If, using the term ‘perceive’ in its ordinary sense, we ask, ‘Of what sort or sorts are the various things which we perceive?’, we all, of course, at first give what has been called the Naive Realist answer, viz. that what we perceive is in all cases a body, that what we see, for instance, is a table, that what we hear is a bell, and so on. If, having given this answer, we then go on to ask a second question, viz. ‘Does what we perceive depend on our perception of it?’, we necessarily answer that it does not. For unless we use the phrase ‘a body’ in a Pickwickian sense, or else adopt the device of putting it into inverted commas to avoid responsibility for meaning anything in particular by it, we mean by ‘a body’ a something of a certain kind, which, as we discover when we reflect, cannot by its very nature depend on our perception of it. Berkeley, however, answered the first question differently. He maintained that what we see is a colour, that what we hear is a sound, that what we feel is a feeling of resistance, that what we taste is a flavour, and that what we smell is an odour; and thinking, when he reflected on these things, that they have a certain common character, that of being sensations, he maintained generally that what we perceive is a sensation. And he then went on to answer the second question by asserting that since a sensation is by its very nature something inseparable from the perception of it, what we perceive necessarily depends on our perception of it, his conclusion when properly stated in his own language being that the esse of what we perceive involves (not is) percipi.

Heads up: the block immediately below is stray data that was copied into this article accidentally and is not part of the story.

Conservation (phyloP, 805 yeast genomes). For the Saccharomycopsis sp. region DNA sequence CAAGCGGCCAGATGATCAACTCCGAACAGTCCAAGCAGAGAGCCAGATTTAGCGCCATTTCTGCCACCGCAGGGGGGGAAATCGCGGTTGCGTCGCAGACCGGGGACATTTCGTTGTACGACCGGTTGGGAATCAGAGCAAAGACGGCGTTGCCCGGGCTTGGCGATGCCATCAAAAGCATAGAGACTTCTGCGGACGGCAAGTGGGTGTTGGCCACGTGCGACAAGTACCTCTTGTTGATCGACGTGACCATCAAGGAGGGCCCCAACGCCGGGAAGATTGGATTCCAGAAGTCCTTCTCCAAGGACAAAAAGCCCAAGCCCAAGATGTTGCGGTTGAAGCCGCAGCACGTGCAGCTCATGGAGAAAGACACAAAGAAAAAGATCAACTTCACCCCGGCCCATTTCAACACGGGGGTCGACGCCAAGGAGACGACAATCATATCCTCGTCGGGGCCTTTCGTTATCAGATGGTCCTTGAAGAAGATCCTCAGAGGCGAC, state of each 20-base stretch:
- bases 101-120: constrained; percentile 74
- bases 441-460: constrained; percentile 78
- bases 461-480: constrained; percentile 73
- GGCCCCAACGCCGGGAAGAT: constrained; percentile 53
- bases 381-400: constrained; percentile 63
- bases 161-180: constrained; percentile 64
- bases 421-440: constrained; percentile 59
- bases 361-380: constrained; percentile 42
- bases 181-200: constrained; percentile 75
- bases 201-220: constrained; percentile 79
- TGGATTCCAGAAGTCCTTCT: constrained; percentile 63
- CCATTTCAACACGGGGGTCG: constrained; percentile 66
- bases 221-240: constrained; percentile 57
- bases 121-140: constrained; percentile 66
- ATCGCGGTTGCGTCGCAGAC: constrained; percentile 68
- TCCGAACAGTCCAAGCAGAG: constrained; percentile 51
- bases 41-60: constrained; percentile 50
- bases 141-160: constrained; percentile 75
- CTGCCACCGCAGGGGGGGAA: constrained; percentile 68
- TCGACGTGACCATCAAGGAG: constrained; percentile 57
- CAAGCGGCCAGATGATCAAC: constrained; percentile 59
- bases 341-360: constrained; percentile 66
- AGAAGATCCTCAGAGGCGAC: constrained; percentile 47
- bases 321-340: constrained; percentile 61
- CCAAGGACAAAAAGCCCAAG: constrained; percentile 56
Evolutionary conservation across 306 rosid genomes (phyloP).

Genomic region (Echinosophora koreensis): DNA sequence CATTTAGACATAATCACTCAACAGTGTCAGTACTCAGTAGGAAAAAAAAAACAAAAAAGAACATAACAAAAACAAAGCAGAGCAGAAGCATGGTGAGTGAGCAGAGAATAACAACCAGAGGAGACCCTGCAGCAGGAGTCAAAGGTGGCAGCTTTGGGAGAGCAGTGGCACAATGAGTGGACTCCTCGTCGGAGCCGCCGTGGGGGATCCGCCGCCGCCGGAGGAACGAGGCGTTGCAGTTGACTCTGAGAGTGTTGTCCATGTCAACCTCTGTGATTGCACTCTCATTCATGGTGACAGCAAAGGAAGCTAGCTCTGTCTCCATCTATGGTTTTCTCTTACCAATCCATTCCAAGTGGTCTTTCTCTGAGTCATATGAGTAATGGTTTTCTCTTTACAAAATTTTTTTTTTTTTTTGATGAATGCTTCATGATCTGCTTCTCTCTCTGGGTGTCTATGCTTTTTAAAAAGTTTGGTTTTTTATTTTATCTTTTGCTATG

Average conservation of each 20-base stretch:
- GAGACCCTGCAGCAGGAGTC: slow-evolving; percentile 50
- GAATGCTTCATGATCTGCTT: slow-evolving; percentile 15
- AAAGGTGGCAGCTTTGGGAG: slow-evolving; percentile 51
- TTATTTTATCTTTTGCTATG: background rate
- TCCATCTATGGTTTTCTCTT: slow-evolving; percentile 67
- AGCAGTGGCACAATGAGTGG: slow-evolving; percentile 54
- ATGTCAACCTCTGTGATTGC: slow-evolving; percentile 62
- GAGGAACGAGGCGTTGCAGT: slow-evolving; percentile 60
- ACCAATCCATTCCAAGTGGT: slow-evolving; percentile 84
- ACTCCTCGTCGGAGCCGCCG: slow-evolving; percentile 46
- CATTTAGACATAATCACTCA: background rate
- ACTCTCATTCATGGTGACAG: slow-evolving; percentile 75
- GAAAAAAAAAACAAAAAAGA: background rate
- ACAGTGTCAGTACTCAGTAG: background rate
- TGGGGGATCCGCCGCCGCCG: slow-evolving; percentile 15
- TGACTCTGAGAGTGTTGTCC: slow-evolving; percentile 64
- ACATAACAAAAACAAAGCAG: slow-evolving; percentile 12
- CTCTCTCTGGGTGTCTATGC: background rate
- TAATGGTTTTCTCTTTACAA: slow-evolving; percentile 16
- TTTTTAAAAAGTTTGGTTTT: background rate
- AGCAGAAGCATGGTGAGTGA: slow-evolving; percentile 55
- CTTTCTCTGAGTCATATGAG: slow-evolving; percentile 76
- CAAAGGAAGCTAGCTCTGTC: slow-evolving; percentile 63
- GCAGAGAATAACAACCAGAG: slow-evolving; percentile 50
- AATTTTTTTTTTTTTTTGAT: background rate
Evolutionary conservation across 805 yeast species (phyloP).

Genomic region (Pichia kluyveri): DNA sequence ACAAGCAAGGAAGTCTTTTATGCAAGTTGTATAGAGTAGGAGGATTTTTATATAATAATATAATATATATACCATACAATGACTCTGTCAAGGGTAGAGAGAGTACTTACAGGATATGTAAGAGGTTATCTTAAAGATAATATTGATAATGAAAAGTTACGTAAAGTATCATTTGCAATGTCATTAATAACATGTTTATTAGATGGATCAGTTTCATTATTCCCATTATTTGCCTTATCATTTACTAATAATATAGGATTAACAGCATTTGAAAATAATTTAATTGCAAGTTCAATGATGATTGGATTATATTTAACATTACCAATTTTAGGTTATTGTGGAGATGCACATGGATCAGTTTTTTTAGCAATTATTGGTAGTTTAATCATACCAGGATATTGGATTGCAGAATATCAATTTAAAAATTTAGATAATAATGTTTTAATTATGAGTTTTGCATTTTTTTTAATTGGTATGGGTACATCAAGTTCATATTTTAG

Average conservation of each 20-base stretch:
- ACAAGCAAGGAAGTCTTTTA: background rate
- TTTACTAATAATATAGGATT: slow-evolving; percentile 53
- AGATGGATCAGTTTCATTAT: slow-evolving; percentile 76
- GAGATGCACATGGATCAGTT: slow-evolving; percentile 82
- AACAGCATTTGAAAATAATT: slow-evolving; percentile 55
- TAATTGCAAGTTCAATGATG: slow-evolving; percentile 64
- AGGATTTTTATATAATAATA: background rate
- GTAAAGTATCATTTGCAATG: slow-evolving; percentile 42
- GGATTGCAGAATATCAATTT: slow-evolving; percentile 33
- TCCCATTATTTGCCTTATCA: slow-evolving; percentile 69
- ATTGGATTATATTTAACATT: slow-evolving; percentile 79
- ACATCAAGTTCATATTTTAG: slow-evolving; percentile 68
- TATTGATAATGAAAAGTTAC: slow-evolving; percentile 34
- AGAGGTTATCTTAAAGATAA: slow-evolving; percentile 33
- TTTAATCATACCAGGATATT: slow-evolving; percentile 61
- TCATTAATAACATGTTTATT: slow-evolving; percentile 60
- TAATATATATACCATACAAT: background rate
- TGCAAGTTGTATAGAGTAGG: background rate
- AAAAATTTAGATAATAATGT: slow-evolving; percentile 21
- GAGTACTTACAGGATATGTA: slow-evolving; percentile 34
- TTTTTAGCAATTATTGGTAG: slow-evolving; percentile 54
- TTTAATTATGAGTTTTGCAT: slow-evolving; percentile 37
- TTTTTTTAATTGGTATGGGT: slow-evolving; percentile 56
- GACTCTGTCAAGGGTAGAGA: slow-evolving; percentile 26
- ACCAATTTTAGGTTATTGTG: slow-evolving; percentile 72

… if ten people, standing in a circle, look at an orange which one of the ten holds up to view, there will then exist eleven oranges—one separate orange in each of the ten separate fields of consciousness, and in addition the invisible orange which one of the ten is holding in his hand. Material bodies, by the mere fact of being external, are, on this view, necessarily invisible. (Norman Kemp Smith, Prolegomena to an Idealist Theory of Knowledge)